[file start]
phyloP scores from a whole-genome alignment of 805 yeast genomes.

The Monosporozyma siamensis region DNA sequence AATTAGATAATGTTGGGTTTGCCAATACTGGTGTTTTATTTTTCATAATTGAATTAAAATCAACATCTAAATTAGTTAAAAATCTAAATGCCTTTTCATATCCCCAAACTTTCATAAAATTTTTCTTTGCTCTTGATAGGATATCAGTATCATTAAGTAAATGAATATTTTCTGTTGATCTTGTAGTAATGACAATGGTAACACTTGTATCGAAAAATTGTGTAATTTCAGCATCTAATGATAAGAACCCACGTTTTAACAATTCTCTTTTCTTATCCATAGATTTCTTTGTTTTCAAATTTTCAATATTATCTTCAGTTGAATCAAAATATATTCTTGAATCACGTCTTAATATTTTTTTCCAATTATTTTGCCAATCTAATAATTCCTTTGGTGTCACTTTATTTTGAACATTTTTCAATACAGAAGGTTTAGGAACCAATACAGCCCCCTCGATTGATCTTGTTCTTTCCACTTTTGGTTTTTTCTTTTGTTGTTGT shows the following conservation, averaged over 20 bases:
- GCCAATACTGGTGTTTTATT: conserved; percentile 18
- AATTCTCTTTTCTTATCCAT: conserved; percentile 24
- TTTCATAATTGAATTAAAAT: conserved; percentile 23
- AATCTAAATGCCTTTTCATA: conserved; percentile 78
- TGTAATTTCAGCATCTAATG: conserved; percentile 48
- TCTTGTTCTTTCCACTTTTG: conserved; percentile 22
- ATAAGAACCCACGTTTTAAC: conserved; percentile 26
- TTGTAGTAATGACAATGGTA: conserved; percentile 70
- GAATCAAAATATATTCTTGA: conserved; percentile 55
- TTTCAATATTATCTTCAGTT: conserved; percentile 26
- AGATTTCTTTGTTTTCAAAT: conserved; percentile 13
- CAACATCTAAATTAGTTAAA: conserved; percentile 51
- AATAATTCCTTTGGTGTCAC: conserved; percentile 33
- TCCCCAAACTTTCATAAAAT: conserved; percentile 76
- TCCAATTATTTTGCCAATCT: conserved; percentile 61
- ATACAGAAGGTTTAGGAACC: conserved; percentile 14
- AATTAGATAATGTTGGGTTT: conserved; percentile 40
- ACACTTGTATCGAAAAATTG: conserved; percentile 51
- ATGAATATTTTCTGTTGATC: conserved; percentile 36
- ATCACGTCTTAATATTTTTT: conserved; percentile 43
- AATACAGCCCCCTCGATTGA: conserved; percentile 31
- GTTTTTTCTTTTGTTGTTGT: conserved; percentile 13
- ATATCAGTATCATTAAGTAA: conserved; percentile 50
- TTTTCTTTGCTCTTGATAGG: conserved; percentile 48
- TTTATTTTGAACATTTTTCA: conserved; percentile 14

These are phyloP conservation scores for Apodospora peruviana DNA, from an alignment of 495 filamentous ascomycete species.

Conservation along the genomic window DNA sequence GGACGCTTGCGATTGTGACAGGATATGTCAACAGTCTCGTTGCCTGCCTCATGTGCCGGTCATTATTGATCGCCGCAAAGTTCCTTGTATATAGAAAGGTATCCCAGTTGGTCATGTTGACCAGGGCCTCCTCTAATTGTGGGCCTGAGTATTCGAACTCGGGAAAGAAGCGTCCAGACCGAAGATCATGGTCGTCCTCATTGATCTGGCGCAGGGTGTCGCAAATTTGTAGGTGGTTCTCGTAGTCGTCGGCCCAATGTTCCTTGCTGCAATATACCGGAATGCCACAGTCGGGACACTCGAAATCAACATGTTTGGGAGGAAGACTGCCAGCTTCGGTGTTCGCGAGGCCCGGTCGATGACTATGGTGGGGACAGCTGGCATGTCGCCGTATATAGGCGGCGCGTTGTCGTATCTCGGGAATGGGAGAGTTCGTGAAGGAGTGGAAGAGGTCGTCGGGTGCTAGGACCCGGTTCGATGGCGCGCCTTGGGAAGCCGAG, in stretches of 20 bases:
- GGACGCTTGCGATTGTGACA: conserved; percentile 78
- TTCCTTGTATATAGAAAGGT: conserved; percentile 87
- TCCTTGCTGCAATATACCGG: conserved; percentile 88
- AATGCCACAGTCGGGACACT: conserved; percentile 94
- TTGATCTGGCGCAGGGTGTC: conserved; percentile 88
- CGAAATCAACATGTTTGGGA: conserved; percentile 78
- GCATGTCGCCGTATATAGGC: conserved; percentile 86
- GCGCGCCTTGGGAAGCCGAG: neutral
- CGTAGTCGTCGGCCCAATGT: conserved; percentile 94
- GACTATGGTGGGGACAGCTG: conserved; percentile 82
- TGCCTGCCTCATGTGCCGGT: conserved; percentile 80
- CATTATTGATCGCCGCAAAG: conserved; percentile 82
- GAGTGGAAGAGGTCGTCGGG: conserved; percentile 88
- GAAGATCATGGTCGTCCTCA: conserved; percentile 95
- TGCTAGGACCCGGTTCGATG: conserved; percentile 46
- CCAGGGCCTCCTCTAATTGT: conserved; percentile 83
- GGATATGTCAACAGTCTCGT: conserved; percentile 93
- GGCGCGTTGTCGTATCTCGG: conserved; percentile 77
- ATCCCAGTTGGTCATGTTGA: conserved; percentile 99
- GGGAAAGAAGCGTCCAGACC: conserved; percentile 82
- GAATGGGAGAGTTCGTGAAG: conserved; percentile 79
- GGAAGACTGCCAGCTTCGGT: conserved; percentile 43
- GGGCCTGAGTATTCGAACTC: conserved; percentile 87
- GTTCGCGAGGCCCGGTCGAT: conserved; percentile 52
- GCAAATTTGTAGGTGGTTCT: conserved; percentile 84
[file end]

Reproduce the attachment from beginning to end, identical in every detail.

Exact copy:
phyloP scores from a whole-genome alignment of 805 yeast genomes.

The Monosporozyma siamensis region DNA sequence AATTAGATAATGTTGGGTTTGCCAATACTGGTGTTTTATTTTTCATAATTGAATTAAAATCAACATCTAAATTAGTTAAAAATCTAAATGCCTTTTCATATCCCCAAACTTTCATAAAATTTTTCTTTGCTCTTGATAGGATATCAGTATCATTAAGTAAATGAATATTTTCTGTTGATCTTGTAGTAATGACAATGGTAACACTTGTATCGAAAAATTGTGTAATTTCAGCATCTAATGATAAGAACCCACGTTTTAACAATTCTCTTTTCTTATCCATAGATTTCTTTGTTTTCAAATTTTCAATATTATCTTCAGTTGAATCAAAATATATTCTTGAATCACGTCTTAATATTTTTTTCCAATTATTTTGCCAATCTAATAATTCCTTTGGTGTCACTTTATTTTGAACATTTTTCAATACAGAAGGTTTAGGAACCAATACAGCCCCCTCGATTGATCTTGTTCTTTCCACTTTTGGTTTTTTCTTTTGTTGTTGT shows the following conservation, averaged over 20 bases:
- GCCAATACTGGTGTTTTATT: conserved; percentile 18
- AATTCTCTTTTCTTATCCAT: conserved; percentile 24
- TTTCATAATTGAATTAAAAT: conserved; percentile 23
- AATCTAAATGCCTTTTCATA: conserved; percentile 78
- TGTAATTTCAGCATCTAATG: conserved; percentile 48
- TCTTGTTCTTTCCACTTTTG: conserved; percentile 22
- ATAAGAACCCACGTTTTAAC: conserved; percentile 26
- TTGTAGTAATGACAATGGTA: conserved; percentile 70
- GAATCAAAATATATTCTTGA: conserved; percentile 55
- TTTCAATATTATCTTCAGTT: conserved; percentile 26
- AGATTTCTTTGTTTTCAAAT: conserved; percentile 13
- CAACATCTAAATTAGTTAAA: conserved; percentile 51
- AATAATTCCTTTGGTGTCAC: conserved; percentile 33
- TCCCCAAACTTTCATAAAAT: conserved; percentile 76
- TCCAATTATTTTGCCAATCT: conserved; percentile 61
- ATACAGAAGGTTTAGGAACC: conserved; percentile 14
- AATTAGATAATGTTGGGTTT: conserved; percentile 40
- ACACTTGTATCGAAAAATTG: conserved; percentile 51
- ATGAATATTTTCTGTTGATC: conserved; percentile 36
- ATCACGTCTTAATATTTTTT: conserved; percentile 43
- AATACAGCCCCCTCGATTGA: conserved; percentile 31
- GTTTTTTCTTTTGTTGTTGT: conserved; percentile 13
- ATATCAGTATCATTAAGTAA: conserved; percentile 50
- TTTTCTTTGCTCTTGATAGG: conserved; percentile 48
- TTTATTTTGAACATTTTTCA: conserved; percentile 14

These are phyloP conservation scores for Apodospora peruviana DNA, from an alignment of 495 filamentous ascomycete species.

Conservation along the genomic window DNA sequence GGACGCTTGCGATTGTGACAGGATATGTCAACAGTCTCGTTGCCTGCCTCATGTGCCGGTCATTATTGATCGCCGCAAAGTTCCTTGTATATAGAAAGGTATCCCAGTTGGTCATGTTGACCAGGGCCTCCTCTAATTGTGGGCCTGAGTATTCGAACTCGGGAAAGAAGCGTCCAGACCGAAGATCATGGTCGTCCTCATTGATCTGGCGCAGGGTGTCGCAAATTTGTAGGTGGTTCTCGTAGTCGTCGGCCCAATGTTCCTTGCTGCAATATACCGGAATGCCACAGTCGGGACACTCGAAATCAACATGTTTGGGAGGAAGACTGCCAGCTTCGGTGTTCGCGAGGCCCGGTCGATGACTATGGTGGGGACAGCTGGCATGTCGCCGTATATAGGCGGCGCGTTGTCGTATCTCGGGAATGGGAGAGTTCGTGAAGGAGTGGAAGAGGTCGTCGGGTGCTAGGACCCGGTTCGATGGCGCGCCTTGGGAAGCCGAG, in stretches of 20 bases:
- GGACGCTTGCGATTGTGACA: conserved; percentile 78
- TTCCTTGTATATAGAAAGGT: conserved; percentile 87
- TCCTTGCTGCAATATACCGG: conserved; percentile 88
- AATGCCACAGTCGGGACACT: conserved; percentile 94
- TTGATCTGGCGCAGGGTGTC: conserved; percentile 88
- CGAAATCAACATGTTTGGGA: conserved; percentile 78
- GCATGTCGCCGTATATAGGC: conserved; percentile 86
- GCGCGCCTTGGGAAGCCGAG: neutral
- CGTAGTCGTCGGCCCAATGT: conserved; percentile 94
- GACTATGGTGGGGACAGCTG: conserved; percentile 82
- TGCCTGCCTCATGTGCCGGT: conserved; percentile 80
- CATTATTGATCGCCGCAAAG: conserved; percentile 82
- GAGTGGAAGAGGTCGTCGGG: conserved; percentile 88
- GAAGATCATGGTCGTCCTCA: conserved; percentile 95
- TGCTAGGACCCGGTTCGATG: conserved; percentile 46
- CCAGGGCCTCCTCTAATTGT: conserved; percentile 83
- GGATATGTCAACAGTCTCGT: conserved; percentile 93
- GGCGCGTTGTCGTATCTCGG: conserved; percentile 77
- ATCCCAGTTGGTCATGTTGA: conserved; percentile 99
- GGGAAAGAAGCGTCCAGACC: conserved; percentile 82
- GAATGGGAGAGTTCGTGAAG: conserved; percentile 79
- GGAAGACTGCCAGCTTCGGT: conserved; percentile 43
- GGGCCTGAGTATTCGAACTC: conserved; percentile 87
- GTTCGCGAGGCCCGGTCGAT: conserved; percentile 52
- GCAAATTTGTAGGTGGTTCT: conserved; percentile 84